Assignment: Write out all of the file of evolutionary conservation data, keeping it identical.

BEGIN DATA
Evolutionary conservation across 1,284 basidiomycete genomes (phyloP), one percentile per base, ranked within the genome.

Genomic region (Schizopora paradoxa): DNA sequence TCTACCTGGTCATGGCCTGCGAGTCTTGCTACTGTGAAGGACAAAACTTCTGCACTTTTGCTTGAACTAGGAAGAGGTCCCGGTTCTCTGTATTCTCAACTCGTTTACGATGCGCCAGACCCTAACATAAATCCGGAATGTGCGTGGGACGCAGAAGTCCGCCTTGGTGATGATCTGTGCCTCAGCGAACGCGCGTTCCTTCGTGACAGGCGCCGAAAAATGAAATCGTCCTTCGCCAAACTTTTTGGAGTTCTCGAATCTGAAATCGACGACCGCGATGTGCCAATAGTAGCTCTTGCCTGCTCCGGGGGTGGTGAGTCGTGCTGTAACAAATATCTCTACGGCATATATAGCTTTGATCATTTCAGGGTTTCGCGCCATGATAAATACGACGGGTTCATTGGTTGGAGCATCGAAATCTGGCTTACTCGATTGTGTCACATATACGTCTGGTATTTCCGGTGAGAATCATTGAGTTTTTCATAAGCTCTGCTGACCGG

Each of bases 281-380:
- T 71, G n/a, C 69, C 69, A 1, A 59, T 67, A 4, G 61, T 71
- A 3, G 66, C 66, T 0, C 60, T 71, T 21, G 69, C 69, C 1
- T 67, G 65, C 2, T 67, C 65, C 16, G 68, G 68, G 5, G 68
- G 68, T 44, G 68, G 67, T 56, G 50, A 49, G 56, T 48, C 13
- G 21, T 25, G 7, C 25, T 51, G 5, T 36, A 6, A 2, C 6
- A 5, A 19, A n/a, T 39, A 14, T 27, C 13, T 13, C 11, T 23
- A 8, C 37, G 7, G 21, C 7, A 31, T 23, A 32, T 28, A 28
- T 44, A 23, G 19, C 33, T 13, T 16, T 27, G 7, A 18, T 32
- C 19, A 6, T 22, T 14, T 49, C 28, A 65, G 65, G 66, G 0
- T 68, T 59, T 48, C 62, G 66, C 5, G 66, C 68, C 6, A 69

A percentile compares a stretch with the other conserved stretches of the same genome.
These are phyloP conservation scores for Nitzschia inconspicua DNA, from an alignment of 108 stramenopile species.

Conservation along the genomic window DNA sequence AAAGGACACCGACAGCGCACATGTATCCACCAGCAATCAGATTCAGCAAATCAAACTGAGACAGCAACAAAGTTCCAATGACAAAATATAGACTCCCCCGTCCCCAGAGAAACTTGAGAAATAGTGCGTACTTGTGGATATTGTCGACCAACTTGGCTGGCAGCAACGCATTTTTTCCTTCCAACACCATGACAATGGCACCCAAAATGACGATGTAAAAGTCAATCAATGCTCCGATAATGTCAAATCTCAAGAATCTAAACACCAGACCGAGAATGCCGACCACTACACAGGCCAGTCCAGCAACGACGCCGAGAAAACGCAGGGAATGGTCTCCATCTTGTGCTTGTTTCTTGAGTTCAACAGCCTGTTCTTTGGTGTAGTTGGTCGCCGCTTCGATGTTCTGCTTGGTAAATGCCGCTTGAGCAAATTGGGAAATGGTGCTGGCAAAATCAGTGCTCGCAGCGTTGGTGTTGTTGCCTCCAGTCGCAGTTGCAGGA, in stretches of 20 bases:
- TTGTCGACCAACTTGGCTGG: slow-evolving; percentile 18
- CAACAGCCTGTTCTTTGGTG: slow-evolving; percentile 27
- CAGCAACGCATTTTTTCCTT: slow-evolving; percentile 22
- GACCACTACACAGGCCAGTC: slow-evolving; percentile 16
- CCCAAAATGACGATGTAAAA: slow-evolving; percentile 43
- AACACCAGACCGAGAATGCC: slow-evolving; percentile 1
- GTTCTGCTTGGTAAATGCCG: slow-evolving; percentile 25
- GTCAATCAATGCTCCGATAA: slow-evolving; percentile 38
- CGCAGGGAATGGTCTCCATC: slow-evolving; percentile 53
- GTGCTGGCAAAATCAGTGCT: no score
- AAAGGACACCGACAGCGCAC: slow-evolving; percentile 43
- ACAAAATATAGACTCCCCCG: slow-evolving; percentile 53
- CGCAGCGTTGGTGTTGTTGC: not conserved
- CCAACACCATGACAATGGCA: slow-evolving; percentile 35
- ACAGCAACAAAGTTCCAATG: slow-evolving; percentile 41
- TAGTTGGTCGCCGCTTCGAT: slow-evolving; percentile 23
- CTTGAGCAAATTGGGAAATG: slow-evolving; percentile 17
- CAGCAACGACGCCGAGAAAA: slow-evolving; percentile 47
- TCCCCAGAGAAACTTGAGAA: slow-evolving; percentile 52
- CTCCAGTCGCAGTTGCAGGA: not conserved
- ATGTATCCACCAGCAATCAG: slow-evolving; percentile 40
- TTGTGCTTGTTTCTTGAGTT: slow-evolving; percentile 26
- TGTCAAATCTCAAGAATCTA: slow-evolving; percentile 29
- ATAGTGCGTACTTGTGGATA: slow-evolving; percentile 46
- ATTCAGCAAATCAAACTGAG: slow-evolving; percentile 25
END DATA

Evolutionary conservation across 1,284 basidiomycete genomes (phyloP), one percentile per base, ranked within the genome.

Genomic region (Schizopora paradoxa): DNA sequence TCTACCTGGTCATGGCCTGCGAGTCTTGCTACTGTGAAGGACAAAACTTCTGCACTTTTGCTTGAACTAGGAAGAGGTCCCGGTTCTCTGTATTCTCAACTCGTTTACGATGCGCCAGACCCTAACATAAATCCGGAATGTGCGTGGGACGCAGAAGTCCGCCTTGGTGATGATCTGTGCCTCAGCGAACGCGCGTTCCTTCGTGACAGGCGCCGAAAAATGAAATCGTCCTTCGCCAAACTTTTTGGAGTTCTCGAATCTGAAATCGACGACCGCGATGTGCCAATAGTAGCTCTTGCCTGCTCCGGGGGTGGTGAGTCGTGCTGTAACAAATATCTCTACGGCATATATAGCTTTGATCATTTCAGGGTTTCGCGCCATGATAAATACGACGGGTTCATTGGTTGGAGCATCGAAATCTGGCTTACTCGATTGTGTCACATATACGTCTGGTATTTCCGGTGAGAATCATTGAGTTTTTCATAAGCTCTGCTGACCGG

Each of bases 281-380:
- T 71, G n/a, C 69, C 69, A 1, A 59, T 67, A 4, G 61, T 71
- A 3, G 66, C 66, T 0, C 60, T 71, T 21, G 69, C 69, C 1
- T 67, G 65, C 2, T 67, C 65, C 16, G 68, G 68, G 5, G 68
- G 68, T 44, G 68, G 67, T 56, G 50, A 49, G 56, T 48, C 13
- G 21, T 25, G 7, C 25, T 51, G 5, T 36, A 6, A 2, C 6
- A 5, A 19, A n/a, T 39, A 14, T 27, C 13, T 13, C 11, T 23
- A 8, C 37, G 7, G 21, C 7, A 31, T 23, A 32, T 28, A 28
- T 44, A 23, G 19, C 33, T 13, T 16, T 27, G 7, A 18, T 32
- C 19, A 6, T 22, T 14, T 49, C 28, A 65, G 65, G 66, G 0
- T 68, T 59, T 48, C 62, G 66, C 5, G 66, C 68, C 6, A 69

A percentile compares a stretch with the other conserved stretches of the same genome.
These are phyloP conservation scores for Nitzschia inconspicua DNA, from an alignment of 108 stramenopile species.

Conservation along the genomic window DNA sequence AAAGGACACCGACAGCGCACATGTATCCACCAGCAATCAGATTCAGCAAATCAAACTGAGACAGCAACAAAGTTCCAATGACAAAATATAGACTCCCCCGTCCCCAGAGAAACTTGAGAAATAGTGCGTACTTGTGGATATTGTCGACCAACTTGGCTGGCAGCAACGCATTTTTTCCTTCCAACACCATGACAATGGCACCCAAAATGACGATGTAAAAGTCAATCAATGCTCCGATAATGTCAAATCTCAAGAATCTAAACACCAGACCGAGAATGCCGACCACTACACAGGCCAGTCCAGCAACGACGCCGAGAAAACGCAGGGAATGGTCTCCATCTTGTGCTTGTTTCTTGAGTTCAACAGCCTGTTCTTTGGTGTAGTTGGTCGCCGCTTCGATGTTCTGCTTGGTAAATGCCGCTTGAGCAAATTGGGAAATGGTGCTGGCAAAATCAGTGCTCGCAGCGTTGGTGTTGTTGCCTCCAGTCGCAGTTGCAGGA, in stretches of 20 bases:
- TTGTCGACCAACTTGGCTGG: slow-evolving; percentile 18
- CAACAGCCTGTTCTTTGGTG: slow-evolving; percentile 27
- CAGCAACGCATTTTTTCCTT: slow-evolving; percentile 22
- GACCACTACACAGGCCAGTC: slow-evolving; percentile 16
- CCCAAAATGACGATGTAAAA: slow-evolving; percentile 43
- AACACCAGACCGAGAATGCC: slow-evolving; percentile 1
- GTTCTGCTTGGTAAATGCCG: slow-evolving; percentile 25
- GTCAATCAATGCTCCGATAA: slow-evolving; percentile 38
- CGCAGGGAATGGTCTCCATC: slow-evolving; percentile 53
- GTGCTGGCAAAATCAGTGCT: no score
- AAAGGACACCGACAGCGCAC: slow-evolving; percentile 43
- ACAAAATATAGACTCCCCCG: slow-evolving; percentile 53
- CGCAGCGTTGGTGTTGTTGC: not conserved
- CCAACACCATGACAATGGCA: slow-evolving; percentile 35
- ACAGCAACAAAGTTCCAATG: slow-evolving; percentile 41
- TAGTTGGTCGCCGCTTCGAT: slow-evolving; percentile 23
- CTTGAGCAAATTGGGAAATG: slow-evolving; percentile 17
- CAGCAACGACGCCGAGAAAA: slow-evolving; percentile 47
- TCCCCAGAGAAACTTGAGAA: slow-evolving; percentile 52
- CTCCAGTCGCAGTTGCAGGA: not conserved
- ATGTATCCACCAGCAATCAG: slow-evolving; percentile 40
- TTGTGCTTGTTTCTTGAGTT: slow-evolving; percentile 26
- TGTCAAATCTCAAGAATCTA: slow-evolving; percentile 29
- ATAGTGCGTACTTGTGGATA: slow-evolving; percentile 46
- ATTCAGCAAATCAAACTGAG: slow-evolving; percentile 25